Defendant pled guilty to counts four and fifteen in exchange for the State recommending a twenty-two-year prison term with five years of parole ineligibility on count four, and a ten-year prison term with five years of parole ineligibility on count fifteen, the sentences to run concurrent to each other and to the sentence defendant was serving on the first indictment. Defendant signed a plea form which included question 10, "[a]re you presently serving a custodial sentence on another charge" and question 10a, "[d]o you understand that a guilty plea may affect your parole eligibility?" The answer "yes" is circled next to question 10, while the answer "yes" next to 10a is circled but crossed out. Instead, the printed response, "N/A", next to 10a is circled. The court explained to defendant:

[T]he maximum sentence the [c]ourt could impose, if I go along with this, on Count 4 is a [twenty-two] year period of incarceration, with a [five] year period of parole ineligibility. You have to serve [five] years. It could be more because the parole authority makes the ultimate determination. A lot depends, of course, on your past record, your history in the institutions itself. The second count would be a ten year period of incarceration with a five year period of parole ineligibility to run concurrent. So, they're both running at the same time, you're looking at [twenty-two] over [five] with the two.

After explaining the sentence and the period of parole ineligibility, the court asked defendant what he was "serving now, " and defendant responded, "[f]our with one."

On September 1, 2006, the court sentenced defendant in accordance with the plea agreement and imposed appropriate assessments and penalties. Defendant received jail credit of one day for the day he spent in jail when arrested, and gap time credit of 343 days for the time he spent in jail following his sentence on the first indictment.

Defendant did not file a direct appeal. On November 27, 2008, he filed a pro se PCR petition. The court appointed counsel to represent defendant, and counsel filed a supplemental brief. In his pro se petition, he alleged that "counsel and the [c]ourt informed [him] he would receive 411 days jail credits. He agreed to plead guilty under the impression that he would be eligible for parole in July of 2010."

In a supplemental brief filed by appointed counsel, defendant argued that the 343-day gap time credit applied to the sentence on the second indictment should have been jail credit; or, alternatively, the time he spent in jail incarcerated between July 20, 2005, his second arrest, and September 23, 2005, his sentence on the first indictment, should have been awarded as gap time credit, and the time he was incarcerated between his first and second sentence should have been credited against the second sentence as jail time.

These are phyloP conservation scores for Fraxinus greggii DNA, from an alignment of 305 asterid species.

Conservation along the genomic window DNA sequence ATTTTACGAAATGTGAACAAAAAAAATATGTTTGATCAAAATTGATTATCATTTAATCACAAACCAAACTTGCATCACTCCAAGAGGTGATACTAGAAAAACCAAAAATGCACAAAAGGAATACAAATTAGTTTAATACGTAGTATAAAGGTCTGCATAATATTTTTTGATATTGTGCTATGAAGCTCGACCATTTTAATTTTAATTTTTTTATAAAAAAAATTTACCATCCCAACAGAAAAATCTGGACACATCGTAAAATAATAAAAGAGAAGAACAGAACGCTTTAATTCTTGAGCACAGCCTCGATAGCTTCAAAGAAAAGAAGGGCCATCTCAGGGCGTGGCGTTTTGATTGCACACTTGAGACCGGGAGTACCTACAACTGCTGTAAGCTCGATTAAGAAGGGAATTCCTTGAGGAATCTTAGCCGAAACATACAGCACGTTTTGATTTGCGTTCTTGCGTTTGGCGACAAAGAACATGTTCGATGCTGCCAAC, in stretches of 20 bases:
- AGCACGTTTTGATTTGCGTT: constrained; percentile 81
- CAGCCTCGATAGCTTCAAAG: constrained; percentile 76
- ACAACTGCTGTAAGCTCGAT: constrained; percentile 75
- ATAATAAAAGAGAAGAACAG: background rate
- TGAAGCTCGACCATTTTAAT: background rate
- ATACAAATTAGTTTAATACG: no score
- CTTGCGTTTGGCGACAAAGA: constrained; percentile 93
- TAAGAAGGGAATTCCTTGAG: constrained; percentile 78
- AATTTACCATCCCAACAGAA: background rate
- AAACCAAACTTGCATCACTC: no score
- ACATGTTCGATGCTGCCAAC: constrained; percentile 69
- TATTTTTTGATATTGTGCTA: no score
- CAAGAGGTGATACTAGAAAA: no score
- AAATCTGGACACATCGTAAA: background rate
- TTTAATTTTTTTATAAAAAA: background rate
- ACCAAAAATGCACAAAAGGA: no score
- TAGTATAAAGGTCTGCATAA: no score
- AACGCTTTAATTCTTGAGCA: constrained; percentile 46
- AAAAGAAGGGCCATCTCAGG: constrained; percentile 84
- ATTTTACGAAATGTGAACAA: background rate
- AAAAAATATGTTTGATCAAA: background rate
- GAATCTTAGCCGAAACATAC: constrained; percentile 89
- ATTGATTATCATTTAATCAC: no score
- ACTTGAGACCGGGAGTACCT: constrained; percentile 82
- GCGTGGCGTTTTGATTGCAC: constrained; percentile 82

The court denied defendant's PCR petition but "in the interest of justice" awarded defendant an additional jail credit of sixty-four days -- the time he spent in jail between his second arrest and his sentencing on the first indictment -- to be applied against his sentence on the second indictment. The court determined, correctly, that the time defendant was in jail between his sentencings on the first and second indictments was gap credit, not jail credit. The court cited N.J.S.A. 2C:44-5b(2) which provides that in such situations "the defendant shall be credited with time served in imprisonment on the prior sentence in determining the permissible aggregate length of the term or terms remaining to be served[.]" The court entered the confirming order from which defendant appeals.

Defendant presents for our consideration the following points:


Defendant now contends that trial counsel should have attempted to "consolidate sentencing, " misinformed defendant about when he would be eligible for parole, and did not negotiate for jail credits as part of the plea agreement on the second indictment. Defendant also alleges that the attorney who represented him in the PCR proceedings was ineffective because she failed to raise "most of the errors" defendant now raises for the first time on appeal, and because she "mistakenly argued for jail credits to which defendant was 'entitled' rather than acknowledge the equitable nature of the relief sought." Lastly, defendant alleges that the PCR counsel failed to prepare the case for an evidentiary hearing. Defendant asks that we "remand[] to the trial court, for application of any and all available credits under any and all available theories."